Gee, the last one was so much fun I think I’ll do another! Let’s look at “Bear Stearns Asset Backed Securities Trust 2005-1″.
On August 24, S&P released the following:
Standard & Poor’s Ratings Services today lowered its ratings on seven classes from Bear Stearns Asset Backed Securities Trust’s series 2001-3, 2005-1, 2005-2 and 2005-3 transactions (see list).
The lowered ratings reflect pool performance that has caused actual and projected credit support for the affected classes to decline considerably. All four transactions have experienced losses that have eroded overcollateralization (O/C) to levels that are significantly below their targets. Furthermore, delinquencies have escalated over the past six months. For series 2001-3, losses have, on average over the past six months, been approximately 2.10x monthly excess interest. For series 2005-1, losses have, on average over the past six months, been approximately 3.73x monthly excess interest. Severe delinquencies (90-plus days, foreclosures, and REOs) for the transactions, as a percentage of the current pool balances, range between
approximately 17.09% (series 2005-1) and 13.40% (series 2001-3). Realized losses for the transactions, as a percentage of the original pool balances, range between approximately 9.20% (series 2001-3) and 1.33% (series 2005-3).
These performance trends have caused projected credit support for the transactions to fall well below the required levels. Standard & Poor’s will continue to closely monitor the performance of these transactions. If the transactions incur further losses and delinquencies continue to erode projected credit support, we will take further negative rating actions.
Subordination, excess interest, and O/C provide credit support for the two transactions. The underlying collateral backing the certificates consists of both fixed- and adjustable-rate mortgage loans.
Bear Stearns Asset Backed Securities Trust
Residential mortgage-backed certificates
Series Class To From
2001-3 M-2 BB A
2001-3 B B BBB
2005-1 M-6 BB BBB-
2005-1 M-7 CCC BB
2005-2 M-7 B BB
2005-3 M-6 B BBB-
2005-3 M-7 CCC BB
… which looks pretty horrific. But now let’s look at ALL of BSABST 2005-1:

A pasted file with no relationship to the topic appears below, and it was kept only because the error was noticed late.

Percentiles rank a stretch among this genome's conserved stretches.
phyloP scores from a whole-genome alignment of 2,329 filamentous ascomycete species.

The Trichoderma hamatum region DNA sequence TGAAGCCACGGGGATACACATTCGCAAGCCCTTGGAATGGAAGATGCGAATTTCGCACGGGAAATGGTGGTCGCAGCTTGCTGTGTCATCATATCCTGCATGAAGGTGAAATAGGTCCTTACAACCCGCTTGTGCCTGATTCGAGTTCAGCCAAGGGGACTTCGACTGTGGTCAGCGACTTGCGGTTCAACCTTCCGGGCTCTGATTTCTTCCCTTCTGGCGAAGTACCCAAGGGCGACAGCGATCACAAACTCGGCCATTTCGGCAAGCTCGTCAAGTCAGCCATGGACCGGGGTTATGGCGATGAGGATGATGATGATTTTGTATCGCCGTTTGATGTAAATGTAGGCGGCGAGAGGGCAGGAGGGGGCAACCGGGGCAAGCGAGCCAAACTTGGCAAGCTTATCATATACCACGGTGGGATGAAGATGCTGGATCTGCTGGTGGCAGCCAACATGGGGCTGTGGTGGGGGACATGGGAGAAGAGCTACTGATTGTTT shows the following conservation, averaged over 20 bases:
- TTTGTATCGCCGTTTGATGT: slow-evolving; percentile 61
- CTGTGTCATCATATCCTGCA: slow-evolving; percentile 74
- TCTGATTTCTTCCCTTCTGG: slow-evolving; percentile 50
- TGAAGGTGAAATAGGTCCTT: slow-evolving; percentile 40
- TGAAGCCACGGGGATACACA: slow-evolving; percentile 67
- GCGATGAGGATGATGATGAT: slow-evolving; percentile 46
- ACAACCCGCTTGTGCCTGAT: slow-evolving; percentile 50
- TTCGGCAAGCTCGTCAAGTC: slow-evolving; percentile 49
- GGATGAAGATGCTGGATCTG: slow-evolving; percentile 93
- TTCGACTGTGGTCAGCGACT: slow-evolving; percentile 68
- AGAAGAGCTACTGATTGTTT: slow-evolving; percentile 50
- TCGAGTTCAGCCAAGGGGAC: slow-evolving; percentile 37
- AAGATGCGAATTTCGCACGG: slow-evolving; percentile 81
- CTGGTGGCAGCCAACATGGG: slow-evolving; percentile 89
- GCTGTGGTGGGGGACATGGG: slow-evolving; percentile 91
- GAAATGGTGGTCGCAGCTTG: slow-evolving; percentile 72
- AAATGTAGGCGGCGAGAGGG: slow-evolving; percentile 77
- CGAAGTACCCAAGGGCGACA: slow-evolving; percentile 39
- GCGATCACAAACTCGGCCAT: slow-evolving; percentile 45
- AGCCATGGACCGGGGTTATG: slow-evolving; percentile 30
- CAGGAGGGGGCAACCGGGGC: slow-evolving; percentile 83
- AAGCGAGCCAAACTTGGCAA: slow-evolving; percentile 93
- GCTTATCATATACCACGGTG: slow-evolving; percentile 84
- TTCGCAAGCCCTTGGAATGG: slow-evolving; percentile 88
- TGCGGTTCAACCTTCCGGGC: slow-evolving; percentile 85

US$395 million asset-backed certificates, series 2005-1
Class Maturity Date Rating Rating Date
A Mar 25, 2035 AAA Feb 24, 2005
M-1 Mar 25, 2035 AA Feb 24, 2005
M-2 Mar 25, 2035 A Feb 24, 2005
M-3 Mar 25, 2035 A- Feb 24, 2005
M-4 Mar 25, 2035 BBB+ Feb 24, 2005
M-5 Mar 25, 2035 BBB Feb 24, 2005
M-6 Mar 25, 2035 BB Aug 24, 2007
M-7 Mar 25, 2035 CCC Aug 24, 2007
R-I Mar 25, 2035 NR Feb 24, 2005
R-II Mar 25, 2035 NR Feb 24, 2005
B-IO Mar 25, 2035 NR Feb 24, 2005
The SEC ID for this trust is 333-113636, for those who wish to see all the gory detail. Tranche sizes, from the prospectus on SEC / EDGAR are (this is SEC document 0000911420-05-000084.txt : 20050216) are:
Class A : $313,746,000 (pays LIBOR + 0.35% before optional termination / +0.70% afterwards)
Class M-1: $37,689,000 (+0.70% / +1.05%)
Class M-2: $18,549,000 (+1.40% / +2.10%)
Class M-3: $4,341,000 (+1.60% / +2.40%)
Class M-4: $3,946,000 (+2.20% / +3.30%)
Class M-5: $2,960,000 (+3.00% / +4.50%)
Class M-6: $4,538,000 (+3.50% / +5.25%)
Class M-7 was not offered in the prospectus. R-I and R-II are “residual interests in the real estate mortgage investment conduits established by the trust”, and were also not offered. B-IO gets all the Excess Spread. None of these last three classes had a stated principal value; I’m not going to tear apart the prospectus analyzing them because I don’t really care a lot how they work … I’m just after the principal values here!
The “optional termination” becomes effective “when the stated principal balance of the mortgage loans and any foreclosed real estate owned by the trust fund has declined to or below 10% of the stated principal balance of the mortgage loans as of the cut-off date”. At this point EMC Mortgage corporation could purchase all the assets.
At any rate, it should be clear that – while downgrades are always bad, and to be deplored by all right-thinking people – the downgrades that sounded so awful at the beginning of this post lose a lot of their ability to terrify when put into perspective.
Perspective is what’s needed when thinking about sub-prime … and I can’t provide it. I’m not a specialist, and I think a specialist would need a pretty good database to get it. What I really want is a transition study that has dollar figures attached, not just number of ratings. It would be nice, too, if interest rates could be attached to such a study … because, well, gee, the guys in the downgraded class M-6 were getting LIBOR + 350bp (and still are, since the issue is not in default)!
I’ll keep my eyes out, however, and whenever I see something interesting, I’ll post again.
Update 2007-09-18: I became involved in a discussion at Econbrowser in which this issue came up. In the course of the discussion I retrieved a bit more information from the prospectus, which I shall reproduce here:
The following table summarizes certain characteristics of the mortgage loans as of the cut-off date:
Number of mortgage loans……………………3,527
Aggregate principal balance…………..$394,649,130
Average principal balance………………..$111,894
Range of principal balance………$1,041 to $800,000
Range of mortgage rates……………0.00% to 16.50%
Weighted average mortgage rate……………..8.032%
Weighted average combined loan-to-value ratio……………………84.50%
Range of scheduled remaining terms to maturity……….9 months to 361 months